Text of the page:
The Physiology of Water Homeostasis

  • Jeff M. SandsEmail author
  • David B. Mount
  • Harold E. Layton


Water is the most abundant constituent in the body. Vasopressin secretion, water ingestion, and the renal concentrating mechanism collaborate to maintain human body fluid osmolality nearly constant. Abnormalities in these processes cause hyponatremia, hypernatremia, and polyuria. The primary hormonal control of renal water excretion is by vasopressin (also named antidiuretic hormone). Thirst and vasopressin release from the posterior pituitary are under the control of osmoreceptive neurons in the central nervous system. The kidney maintains blood plasma osmolality and sodium concentration nearly constant by means of mechanisms that independently regulate water and sodium excretion. The renal medulla produces concentrated urine through the generation of an osmotic gradient extending from the cortico-medullary boundary to the inner medullary tip. This gradient is generated in the outer medulla by the countercurrent multiplication of a comparatively small transepithelial difference in osmotic pressure. This small difference, called a single effect, arises from active NaCl reabsorption from thick ascending limbs, which dilutes ascending limb flow relative to flow in vessels and other tubules. In the inner medulla, the gradient may also be generated by the countercurrent multiplication of a single effect, but the single effect has not been definitively identified. Continued experimental investigation and incorporation of the resulting information into mathematic simulations may help to more fully elucidate the inner medullary urine concentrating mechanism.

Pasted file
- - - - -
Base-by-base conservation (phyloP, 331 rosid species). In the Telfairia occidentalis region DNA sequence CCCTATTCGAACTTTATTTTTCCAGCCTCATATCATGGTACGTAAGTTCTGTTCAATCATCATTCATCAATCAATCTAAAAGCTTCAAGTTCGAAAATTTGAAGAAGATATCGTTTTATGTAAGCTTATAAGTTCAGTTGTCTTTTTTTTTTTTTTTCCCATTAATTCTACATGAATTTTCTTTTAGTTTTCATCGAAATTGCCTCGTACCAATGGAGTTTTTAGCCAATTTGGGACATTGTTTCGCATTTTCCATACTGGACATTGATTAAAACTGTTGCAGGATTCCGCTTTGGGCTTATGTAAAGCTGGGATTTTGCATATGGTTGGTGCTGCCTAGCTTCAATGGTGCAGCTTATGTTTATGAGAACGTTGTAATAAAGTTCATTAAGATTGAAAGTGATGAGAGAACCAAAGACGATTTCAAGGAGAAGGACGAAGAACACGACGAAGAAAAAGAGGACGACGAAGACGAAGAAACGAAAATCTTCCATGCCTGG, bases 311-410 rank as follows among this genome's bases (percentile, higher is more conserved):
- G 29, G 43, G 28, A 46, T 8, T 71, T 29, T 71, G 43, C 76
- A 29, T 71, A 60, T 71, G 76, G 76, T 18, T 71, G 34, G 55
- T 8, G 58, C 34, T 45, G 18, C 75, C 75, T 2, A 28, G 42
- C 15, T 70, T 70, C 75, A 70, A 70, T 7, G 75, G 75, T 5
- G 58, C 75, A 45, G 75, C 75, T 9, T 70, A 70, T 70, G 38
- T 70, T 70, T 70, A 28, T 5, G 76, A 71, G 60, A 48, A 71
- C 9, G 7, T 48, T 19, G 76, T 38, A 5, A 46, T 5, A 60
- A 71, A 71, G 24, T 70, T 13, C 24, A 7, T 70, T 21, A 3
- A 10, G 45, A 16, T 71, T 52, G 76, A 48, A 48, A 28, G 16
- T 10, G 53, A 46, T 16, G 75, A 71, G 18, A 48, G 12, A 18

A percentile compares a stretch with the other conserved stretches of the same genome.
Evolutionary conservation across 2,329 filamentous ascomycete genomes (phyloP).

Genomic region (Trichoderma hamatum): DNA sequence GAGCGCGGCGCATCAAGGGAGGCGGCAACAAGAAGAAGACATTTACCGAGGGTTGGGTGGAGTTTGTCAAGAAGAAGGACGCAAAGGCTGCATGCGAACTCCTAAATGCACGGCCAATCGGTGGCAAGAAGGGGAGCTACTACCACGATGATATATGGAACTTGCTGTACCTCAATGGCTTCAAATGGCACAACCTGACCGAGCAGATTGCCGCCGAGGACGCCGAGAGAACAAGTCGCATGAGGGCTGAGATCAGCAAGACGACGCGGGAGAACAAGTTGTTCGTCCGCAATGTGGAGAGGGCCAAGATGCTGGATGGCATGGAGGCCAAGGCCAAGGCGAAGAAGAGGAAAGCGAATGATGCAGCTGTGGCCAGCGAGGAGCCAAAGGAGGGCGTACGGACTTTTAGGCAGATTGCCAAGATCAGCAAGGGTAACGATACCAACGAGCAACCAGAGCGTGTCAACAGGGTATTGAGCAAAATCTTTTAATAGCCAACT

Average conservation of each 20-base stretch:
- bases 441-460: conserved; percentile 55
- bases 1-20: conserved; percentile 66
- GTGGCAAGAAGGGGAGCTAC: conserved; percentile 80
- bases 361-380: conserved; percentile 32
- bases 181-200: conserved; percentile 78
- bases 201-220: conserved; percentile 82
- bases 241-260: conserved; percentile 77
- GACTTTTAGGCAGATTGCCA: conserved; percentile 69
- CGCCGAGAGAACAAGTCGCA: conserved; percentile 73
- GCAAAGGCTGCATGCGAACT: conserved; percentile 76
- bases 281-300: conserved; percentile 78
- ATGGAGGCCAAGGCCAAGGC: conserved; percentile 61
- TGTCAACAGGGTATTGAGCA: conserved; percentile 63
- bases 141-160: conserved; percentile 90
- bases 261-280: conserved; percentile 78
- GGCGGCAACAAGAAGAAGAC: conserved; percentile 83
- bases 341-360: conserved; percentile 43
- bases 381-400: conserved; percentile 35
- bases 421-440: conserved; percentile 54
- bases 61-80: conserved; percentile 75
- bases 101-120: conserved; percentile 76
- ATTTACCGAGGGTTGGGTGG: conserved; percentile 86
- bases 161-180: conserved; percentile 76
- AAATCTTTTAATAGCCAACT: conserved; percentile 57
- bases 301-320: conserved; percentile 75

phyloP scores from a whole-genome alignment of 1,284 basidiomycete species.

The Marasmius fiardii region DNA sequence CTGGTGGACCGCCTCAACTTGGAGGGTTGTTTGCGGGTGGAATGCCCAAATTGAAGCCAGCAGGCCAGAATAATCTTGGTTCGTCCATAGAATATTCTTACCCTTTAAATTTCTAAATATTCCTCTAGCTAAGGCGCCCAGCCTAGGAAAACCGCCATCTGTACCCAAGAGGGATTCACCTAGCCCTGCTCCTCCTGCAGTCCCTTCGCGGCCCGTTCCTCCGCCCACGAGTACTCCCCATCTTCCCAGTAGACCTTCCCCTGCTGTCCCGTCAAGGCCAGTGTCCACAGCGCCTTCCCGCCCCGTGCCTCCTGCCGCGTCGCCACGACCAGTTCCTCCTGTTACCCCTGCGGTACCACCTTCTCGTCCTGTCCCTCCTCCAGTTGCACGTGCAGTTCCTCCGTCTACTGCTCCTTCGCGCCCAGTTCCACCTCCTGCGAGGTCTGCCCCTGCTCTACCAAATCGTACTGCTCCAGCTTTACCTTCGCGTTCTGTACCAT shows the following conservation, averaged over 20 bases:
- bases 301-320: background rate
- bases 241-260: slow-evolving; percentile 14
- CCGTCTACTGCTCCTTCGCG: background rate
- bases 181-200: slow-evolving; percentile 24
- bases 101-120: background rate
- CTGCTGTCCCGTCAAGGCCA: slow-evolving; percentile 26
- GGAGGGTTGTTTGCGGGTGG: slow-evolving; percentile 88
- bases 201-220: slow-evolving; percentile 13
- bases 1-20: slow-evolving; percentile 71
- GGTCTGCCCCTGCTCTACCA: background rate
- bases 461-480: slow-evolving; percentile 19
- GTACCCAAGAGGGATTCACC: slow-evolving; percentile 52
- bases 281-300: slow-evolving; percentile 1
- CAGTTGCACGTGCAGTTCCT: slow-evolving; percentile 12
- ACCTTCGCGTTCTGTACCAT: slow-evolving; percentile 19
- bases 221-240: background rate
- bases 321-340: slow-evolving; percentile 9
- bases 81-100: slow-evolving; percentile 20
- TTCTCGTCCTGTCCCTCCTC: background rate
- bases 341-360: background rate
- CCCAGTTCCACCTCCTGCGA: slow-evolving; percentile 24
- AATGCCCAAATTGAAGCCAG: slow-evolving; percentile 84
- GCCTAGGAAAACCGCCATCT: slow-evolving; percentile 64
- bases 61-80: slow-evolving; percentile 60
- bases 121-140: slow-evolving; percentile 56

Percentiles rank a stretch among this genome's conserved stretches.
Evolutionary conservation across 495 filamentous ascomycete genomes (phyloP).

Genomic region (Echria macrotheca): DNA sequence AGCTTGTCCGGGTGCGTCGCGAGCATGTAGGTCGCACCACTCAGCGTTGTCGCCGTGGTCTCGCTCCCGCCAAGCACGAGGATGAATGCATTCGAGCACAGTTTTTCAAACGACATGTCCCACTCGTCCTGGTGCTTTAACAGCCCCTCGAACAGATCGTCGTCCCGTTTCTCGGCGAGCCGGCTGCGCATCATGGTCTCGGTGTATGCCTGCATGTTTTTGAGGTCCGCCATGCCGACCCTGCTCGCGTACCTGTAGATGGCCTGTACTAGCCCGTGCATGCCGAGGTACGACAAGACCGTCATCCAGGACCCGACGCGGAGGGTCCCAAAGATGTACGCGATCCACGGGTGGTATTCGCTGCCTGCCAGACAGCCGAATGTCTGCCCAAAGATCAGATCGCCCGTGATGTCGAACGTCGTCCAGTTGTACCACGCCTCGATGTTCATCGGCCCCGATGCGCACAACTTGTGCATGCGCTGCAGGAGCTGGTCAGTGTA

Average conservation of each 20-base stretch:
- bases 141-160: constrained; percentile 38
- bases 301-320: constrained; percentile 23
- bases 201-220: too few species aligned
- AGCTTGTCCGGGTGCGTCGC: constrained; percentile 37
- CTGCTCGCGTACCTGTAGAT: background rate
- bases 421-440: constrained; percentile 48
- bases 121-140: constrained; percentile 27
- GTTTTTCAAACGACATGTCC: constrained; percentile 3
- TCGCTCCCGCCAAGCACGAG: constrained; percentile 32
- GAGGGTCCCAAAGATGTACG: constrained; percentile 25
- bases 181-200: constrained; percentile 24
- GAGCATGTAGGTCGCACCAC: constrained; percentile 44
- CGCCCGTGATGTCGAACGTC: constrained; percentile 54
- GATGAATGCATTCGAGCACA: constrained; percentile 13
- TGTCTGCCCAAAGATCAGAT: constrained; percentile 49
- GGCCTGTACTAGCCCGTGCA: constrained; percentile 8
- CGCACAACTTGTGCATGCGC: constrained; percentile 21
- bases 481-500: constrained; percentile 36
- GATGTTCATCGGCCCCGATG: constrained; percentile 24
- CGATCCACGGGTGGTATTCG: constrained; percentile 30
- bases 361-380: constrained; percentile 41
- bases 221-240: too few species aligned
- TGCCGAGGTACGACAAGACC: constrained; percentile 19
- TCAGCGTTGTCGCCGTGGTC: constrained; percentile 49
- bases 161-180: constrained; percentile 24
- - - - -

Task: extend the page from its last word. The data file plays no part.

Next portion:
Transient Receptor Potential Channel Outer Medulla Nephron Segment Passive Mechanism Tubular Fluid 
These keywords were added by machine and not by the authors. This process is experimental and the keywords may be updated as the learning algorithm improves.



This chapter is an expanded version of two articles published originally as Sands JM, Layton HE. The physiology of urinary concentration: an update. Semin Nephrol. 2009;29(3):178–95, copyright Elsevier Inc.; and Mount DB. The brain in hyponatremia: both culprit and victim. Semin Nephrol. 2009;29(3):196–215, copyright Elsevier Inc., 2009.

This work was supported by National Institutes of Health grants R01-DK41707 to J.M.S., R01-DK42091 to H.E.L., and PO1-DK070756 to D.B.M.


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Copyright information

© Springer Science+Business Media New York 2013

Authors and Affiliations

  • Jeff M. Sands
    • 1
    Email author
  • David B. Mount
    • 2
  • Harold E. Layton
    • 3
  1. 1.Department of Medicine, Renal DivisionEmory UniversityAtlantaUSA
  2. 2.Renal DivisionVA Boston Healthcare System, Brigham and Women’s Hospital, Harvard Medical SchoolBostonUSA
  3. 3.Department of MathematicsDuke UniversityDurhamUSA

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